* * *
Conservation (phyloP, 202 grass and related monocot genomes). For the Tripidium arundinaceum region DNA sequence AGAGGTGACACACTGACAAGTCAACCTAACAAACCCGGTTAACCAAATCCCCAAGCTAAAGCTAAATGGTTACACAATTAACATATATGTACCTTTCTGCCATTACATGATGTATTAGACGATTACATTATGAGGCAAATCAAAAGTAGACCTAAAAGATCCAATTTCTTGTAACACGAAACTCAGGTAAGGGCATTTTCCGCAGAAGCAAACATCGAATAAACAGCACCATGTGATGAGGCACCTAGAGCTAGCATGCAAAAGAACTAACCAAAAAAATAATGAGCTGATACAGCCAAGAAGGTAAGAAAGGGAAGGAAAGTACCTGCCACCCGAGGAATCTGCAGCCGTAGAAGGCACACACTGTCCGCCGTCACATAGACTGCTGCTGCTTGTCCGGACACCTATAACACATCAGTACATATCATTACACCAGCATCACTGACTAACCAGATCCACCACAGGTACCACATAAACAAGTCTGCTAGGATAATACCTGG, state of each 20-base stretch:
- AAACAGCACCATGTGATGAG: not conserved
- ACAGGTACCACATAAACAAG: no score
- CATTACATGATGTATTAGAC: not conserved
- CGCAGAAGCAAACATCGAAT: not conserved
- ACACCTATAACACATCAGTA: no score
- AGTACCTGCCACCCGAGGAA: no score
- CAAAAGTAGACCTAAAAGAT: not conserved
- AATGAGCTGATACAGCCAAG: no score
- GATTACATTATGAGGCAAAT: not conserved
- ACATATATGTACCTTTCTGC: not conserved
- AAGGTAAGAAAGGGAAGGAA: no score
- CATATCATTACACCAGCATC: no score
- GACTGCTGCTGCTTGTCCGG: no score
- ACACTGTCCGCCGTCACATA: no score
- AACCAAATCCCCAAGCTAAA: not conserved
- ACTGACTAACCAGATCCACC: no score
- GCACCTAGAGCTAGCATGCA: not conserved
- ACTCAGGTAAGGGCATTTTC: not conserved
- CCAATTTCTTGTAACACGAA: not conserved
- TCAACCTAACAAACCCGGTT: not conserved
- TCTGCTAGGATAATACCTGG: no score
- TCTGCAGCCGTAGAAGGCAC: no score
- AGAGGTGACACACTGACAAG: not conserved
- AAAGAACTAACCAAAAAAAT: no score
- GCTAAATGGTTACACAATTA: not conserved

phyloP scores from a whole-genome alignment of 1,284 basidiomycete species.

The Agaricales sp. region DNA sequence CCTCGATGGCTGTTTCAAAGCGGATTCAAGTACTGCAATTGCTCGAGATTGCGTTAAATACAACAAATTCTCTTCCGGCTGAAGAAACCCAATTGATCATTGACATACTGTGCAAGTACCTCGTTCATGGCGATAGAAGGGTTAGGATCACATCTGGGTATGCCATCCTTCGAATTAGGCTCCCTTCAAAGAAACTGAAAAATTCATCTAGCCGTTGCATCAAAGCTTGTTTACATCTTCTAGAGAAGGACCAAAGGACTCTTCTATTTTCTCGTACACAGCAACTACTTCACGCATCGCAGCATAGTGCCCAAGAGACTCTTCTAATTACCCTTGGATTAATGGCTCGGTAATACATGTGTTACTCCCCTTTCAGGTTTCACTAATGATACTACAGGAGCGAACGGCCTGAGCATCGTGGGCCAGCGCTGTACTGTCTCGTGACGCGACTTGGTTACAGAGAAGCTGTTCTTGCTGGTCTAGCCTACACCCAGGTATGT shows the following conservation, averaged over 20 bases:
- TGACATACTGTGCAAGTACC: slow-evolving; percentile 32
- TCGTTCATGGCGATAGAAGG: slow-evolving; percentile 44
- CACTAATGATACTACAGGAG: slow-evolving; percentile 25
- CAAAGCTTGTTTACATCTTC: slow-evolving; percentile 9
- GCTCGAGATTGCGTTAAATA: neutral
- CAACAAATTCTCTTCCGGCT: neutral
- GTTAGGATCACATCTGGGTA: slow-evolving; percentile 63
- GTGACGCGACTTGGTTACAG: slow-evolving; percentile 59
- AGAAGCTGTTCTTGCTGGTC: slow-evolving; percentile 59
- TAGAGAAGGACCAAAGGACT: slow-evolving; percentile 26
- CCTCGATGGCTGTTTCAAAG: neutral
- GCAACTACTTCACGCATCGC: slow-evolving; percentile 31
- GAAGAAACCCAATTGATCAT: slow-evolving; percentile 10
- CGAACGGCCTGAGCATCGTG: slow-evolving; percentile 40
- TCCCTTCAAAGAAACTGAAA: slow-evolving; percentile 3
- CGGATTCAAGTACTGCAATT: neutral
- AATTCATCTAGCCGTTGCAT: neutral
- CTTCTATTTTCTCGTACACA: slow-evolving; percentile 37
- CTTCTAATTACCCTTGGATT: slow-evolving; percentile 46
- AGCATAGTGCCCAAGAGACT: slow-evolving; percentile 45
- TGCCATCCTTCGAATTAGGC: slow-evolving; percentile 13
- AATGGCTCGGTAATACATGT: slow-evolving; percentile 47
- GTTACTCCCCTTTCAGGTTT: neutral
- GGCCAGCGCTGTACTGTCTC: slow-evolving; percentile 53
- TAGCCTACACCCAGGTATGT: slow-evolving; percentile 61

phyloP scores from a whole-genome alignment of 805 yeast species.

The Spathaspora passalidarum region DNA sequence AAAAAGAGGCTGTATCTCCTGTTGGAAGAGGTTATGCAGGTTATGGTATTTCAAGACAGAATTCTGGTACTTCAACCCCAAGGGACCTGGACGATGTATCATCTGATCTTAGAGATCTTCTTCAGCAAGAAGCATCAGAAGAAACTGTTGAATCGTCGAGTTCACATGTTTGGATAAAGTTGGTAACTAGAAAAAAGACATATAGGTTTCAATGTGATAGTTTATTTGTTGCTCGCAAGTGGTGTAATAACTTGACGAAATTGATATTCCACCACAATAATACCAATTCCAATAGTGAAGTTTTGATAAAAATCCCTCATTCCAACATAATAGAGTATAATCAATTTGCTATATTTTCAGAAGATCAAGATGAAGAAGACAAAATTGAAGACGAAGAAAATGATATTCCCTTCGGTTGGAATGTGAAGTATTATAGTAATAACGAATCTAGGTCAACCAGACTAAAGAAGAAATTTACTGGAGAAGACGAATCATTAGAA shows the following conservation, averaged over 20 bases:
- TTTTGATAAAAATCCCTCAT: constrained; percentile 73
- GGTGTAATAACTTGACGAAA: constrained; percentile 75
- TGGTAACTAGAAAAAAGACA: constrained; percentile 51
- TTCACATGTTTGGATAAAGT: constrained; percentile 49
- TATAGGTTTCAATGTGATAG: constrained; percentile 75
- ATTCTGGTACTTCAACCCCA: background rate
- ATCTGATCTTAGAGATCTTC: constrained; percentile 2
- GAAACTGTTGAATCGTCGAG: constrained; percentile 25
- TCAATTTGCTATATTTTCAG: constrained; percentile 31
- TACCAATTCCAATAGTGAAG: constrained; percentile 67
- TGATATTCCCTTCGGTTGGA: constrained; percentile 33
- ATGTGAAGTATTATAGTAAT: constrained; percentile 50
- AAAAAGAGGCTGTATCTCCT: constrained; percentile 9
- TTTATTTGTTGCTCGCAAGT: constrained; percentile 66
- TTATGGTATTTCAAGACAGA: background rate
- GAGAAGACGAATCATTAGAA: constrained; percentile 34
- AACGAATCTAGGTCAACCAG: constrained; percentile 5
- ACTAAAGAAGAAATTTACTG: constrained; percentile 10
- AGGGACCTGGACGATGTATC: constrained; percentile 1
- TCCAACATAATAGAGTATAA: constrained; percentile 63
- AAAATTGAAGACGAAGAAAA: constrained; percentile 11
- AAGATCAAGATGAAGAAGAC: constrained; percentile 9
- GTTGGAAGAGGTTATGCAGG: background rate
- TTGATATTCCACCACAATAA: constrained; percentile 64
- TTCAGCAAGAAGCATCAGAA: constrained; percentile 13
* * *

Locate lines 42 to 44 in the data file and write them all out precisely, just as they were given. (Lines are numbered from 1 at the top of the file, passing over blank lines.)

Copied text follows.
- CGAACGGCCTGAGCATCGTG: slow-evolving; percentile 40
- TCCCTTCAAAGAAACTGAAA: slow-evolving; percentile 3
- CGGATTCAAGTACTGCAATT: neutral